Eli Lilly and Co. said it will pull its Xigris sepsis drug from all markets after the treatment failed to reduce mortality in a study.
The withdrawal may cost Indianapolis-based Lilly $75 million to $95 million in the fourth quarter of 2011, or about 5 cents a share, the company said Tuesday in a prepared statement. Lilly’s 2011 adjusted earnings forecast remained at $4.30 to $4.35 a share.
Xigris generated $104 million in sales last year, or less than 1 percent of revenue. The treatment, approved in the U.S. in November 2001, is a genetically engineered form of a human protein that inhibits the formation of blood clots and proteins that trigger inflammation.
“While there were no new safety findings, the study failed to demonstrate that Xigris improved patient survival and thus calls into question the benefit-risk profile of Xigris and its continued use,” Timothy Garnett, Lilly’s chief medical officer said in the statement.
Lilly shares fell less than 1 percent, to $38.01 each, in morning trading.
Aparna Krishnan, an analyst with IHS Global Insight, said a previous analysis by the U.S. Food and Drug Administration had identified safety concerns about the drug. That prompted the latest study, he said.
“Its benefit-risk profile shows that it’s not really important enough” to keep it on the market, Krishnan said.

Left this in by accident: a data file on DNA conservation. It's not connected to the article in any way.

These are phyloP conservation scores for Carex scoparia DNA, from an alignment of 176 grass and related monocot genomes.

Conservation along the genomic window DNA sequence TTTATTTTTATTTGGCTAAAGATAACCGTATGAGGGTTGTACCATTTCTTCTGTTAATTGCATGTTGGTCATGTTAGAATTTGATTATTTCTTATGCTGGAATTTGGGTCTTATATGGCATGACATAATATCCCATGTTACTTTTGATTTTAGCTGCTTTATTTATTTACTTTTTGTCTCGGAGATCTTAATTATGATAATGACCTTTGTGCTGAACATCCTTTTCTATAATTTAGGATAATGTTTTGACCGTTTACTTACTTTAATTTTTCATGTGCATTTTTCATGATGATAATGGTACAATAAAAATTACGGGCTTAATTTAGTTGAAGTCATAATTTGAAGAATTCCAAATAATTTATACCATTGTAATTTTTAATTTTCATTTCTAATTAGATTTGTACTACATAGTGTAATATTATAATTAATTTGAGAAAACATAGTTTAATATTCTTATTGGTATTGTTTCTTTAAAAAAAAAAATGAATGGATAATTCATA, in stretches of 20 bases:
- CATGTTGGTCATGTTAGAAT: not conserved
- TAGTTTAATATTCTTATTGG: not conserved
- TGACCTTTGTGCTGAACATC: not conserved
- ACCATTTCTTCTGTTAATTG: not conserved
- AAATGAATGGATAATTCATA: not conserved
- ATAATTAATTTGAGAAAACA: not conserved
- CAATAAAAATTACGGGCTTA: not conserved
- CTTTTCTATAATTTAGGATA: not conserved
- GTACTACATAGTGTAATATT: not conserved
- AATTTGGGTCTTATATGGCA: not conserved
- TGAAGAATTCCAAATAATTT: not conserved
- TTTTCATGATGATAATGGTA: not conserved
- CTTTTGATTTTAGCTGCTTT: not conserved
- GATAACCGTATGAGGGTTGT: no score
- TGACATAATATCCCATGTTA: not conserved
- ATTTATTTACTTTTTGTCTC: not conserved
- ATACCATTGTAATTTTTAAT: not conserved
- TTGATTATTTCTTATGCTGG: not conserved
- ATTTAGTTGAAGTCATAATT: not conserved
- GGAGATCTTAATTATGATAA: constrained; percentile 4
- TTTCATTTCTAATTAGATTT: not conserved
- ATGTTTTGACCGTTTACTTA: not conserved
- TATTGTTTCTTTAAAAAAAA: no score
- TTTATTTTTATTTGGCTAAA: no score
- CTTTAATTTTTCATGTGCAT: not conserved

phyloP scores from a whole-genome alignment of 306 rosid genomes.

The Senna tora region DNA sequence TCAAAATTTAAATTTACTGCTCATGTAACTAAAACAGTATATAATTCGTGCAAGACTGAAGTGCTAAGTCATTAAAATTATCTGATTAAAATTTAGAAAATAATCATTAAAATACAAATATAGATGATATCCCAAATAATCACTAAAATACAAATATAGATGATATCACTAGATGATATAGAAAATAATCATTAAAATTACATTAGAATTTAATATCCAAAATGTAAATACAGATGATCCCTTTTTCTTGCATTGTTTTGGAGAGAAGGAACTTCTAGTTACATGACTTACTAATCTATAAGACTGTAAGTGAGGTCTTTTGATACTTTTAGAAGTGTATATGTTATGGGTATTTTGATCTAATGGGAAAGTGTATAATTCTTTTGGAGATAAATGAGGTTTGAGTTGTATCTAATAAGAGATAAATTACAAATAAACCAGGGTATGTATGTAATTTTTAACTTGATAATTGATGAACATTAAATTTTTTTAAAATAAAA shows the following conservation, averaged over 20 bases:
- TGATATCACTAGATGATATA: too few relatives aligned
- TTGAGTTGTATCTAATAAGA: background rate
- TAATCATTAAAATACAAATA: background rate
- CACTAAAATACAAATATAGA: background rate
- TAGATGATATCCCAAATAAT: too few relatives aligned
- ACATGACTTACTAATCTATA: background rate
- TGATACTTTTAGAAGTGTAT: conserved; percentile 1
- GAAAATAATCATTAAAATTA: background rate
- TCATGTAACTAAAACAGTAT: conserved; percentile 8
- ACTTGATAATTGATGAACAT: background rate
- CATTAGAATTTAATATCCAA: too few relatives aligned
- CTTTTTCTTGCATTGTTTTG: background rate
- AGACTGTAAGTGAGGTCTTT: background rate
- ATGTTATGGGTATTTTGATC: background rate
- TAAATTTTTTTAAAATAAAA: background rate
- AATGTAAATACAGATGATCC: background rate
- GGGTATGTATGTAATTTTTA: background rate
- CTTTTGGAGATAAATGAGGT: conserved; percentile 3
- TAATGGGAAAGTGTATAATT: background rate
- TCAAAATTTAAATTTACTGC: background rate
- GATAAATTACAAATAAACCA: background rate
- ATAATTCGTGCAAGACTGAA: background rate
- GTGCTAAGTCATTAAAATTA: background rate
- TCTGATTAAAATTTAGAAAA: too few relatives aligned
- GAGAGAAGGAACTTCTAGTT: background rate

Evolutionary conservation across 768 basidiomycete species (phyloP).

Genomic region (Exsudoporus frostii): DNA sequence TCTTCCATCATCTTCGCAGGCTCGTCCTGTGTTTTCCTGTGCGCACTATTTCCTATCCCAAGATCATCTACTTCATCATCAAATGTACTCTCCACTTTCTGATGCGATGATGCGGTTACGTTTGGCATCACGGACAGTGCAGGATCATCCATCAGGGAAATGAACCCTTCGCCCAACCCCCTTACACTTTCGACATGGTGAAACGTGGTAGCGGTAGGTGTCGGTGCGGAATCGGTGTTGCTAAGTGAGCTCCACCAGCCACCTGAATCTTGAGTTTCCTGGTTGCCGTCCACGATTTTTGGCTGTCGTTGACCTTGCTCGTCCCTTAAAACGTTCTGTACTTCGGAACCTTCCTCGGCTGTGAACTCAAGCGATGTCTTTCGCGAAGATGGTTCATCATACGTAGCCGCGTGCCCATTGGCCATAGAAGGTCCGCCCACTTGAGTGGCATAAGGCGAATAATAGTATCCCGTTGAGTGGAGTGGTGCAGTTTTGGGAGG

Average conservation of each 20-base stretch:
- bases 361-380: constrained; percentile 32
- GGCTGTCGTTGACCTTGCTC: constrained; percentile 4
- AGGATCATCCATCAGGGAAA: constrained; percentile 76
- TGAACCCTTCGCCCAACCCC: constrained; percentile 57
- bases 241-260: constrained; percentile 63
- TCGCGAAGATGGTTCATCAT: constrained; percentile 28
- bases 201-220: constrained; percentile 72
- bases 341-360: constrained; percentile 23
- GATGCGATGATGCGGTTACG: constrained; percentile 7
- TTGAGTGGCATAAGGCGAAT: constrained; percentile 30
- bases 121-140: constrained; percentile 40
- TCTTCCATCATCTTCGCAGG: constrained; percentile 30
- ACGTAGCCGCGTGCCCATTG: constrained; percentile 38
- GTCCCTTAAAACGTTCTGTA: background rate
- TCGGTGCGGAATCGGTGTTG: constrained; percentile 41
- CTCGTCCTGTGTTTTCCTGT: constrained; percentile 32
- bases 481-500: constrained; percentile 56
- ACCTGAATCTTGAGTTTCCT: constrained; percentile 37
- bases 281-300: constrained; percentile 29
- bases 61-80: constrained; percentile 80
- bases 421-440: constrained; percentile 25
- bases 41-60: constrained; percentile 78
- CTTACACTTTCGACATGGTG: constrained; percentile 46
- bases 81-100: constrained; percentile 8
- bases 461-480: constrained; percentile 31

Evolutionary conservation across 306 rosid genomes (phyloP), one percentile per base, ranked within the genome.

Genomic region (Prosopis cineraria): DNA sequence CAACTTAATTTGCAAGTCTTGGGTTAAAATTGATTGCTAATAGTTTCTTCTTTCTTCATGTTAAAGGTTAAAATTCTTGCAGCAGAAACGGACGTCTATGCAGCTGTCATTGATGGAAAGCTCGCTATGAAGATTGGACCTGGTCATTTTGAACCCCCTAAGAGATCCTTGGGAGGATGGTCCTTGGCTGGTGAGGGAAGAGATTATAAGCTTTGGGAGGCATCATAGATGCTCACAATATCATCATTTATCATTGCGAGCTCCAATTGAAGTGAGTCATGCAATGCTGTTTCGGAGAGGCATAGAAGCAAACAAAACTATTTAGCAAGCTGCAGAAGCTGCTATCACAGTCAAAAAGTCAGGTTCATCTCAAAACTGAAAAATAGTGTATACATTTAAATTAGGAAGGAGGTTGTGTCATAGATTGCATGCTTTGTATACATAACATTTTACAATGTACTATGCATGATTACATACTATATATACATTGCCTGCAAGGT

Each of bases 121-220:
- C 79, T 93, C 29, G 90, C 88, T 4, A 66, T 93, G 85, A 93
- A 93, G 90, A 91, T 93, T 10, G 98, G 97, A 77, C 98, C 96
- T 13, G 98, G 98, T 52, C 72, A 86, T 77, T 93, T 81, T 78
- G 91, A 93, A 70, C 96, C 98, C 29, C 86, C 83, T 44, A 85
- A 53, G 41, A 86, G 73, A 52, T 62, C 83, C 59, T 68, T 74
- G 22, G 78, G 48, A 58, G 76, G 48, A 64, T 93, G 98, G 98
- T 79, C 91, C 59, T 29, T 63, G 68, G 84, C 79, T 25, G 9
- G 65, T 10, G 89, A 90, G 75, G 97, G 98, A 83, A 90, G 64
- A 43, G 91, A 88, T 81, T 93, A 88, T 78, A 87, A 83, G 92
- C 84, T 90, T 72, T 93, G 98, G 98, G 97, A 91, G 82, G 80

Analysts initially thought the drug could become a breakthrough treatment that reached $1 billion in annual sales. But regulators approved Xigris for a narrower patient population than many expected, and it never approached that mark. Xigris generated about $100 million in sales last year.
Lilly Chief Medical Officer Dr. Timothy Garnett said in a statement Tuesday that the results of the latest study were "quite unexpected." He noted that the standard of care for patients with severe sepsis has improved since Xigris was launched, and that may have played a role in the study results.
Lilly spokeswoman Tina Gaines said Tuesday that the drugmaker had given sales and marketing rights for Xigris in the United States and Puerto Rico to a privately held company, but it still had those rights in other countries.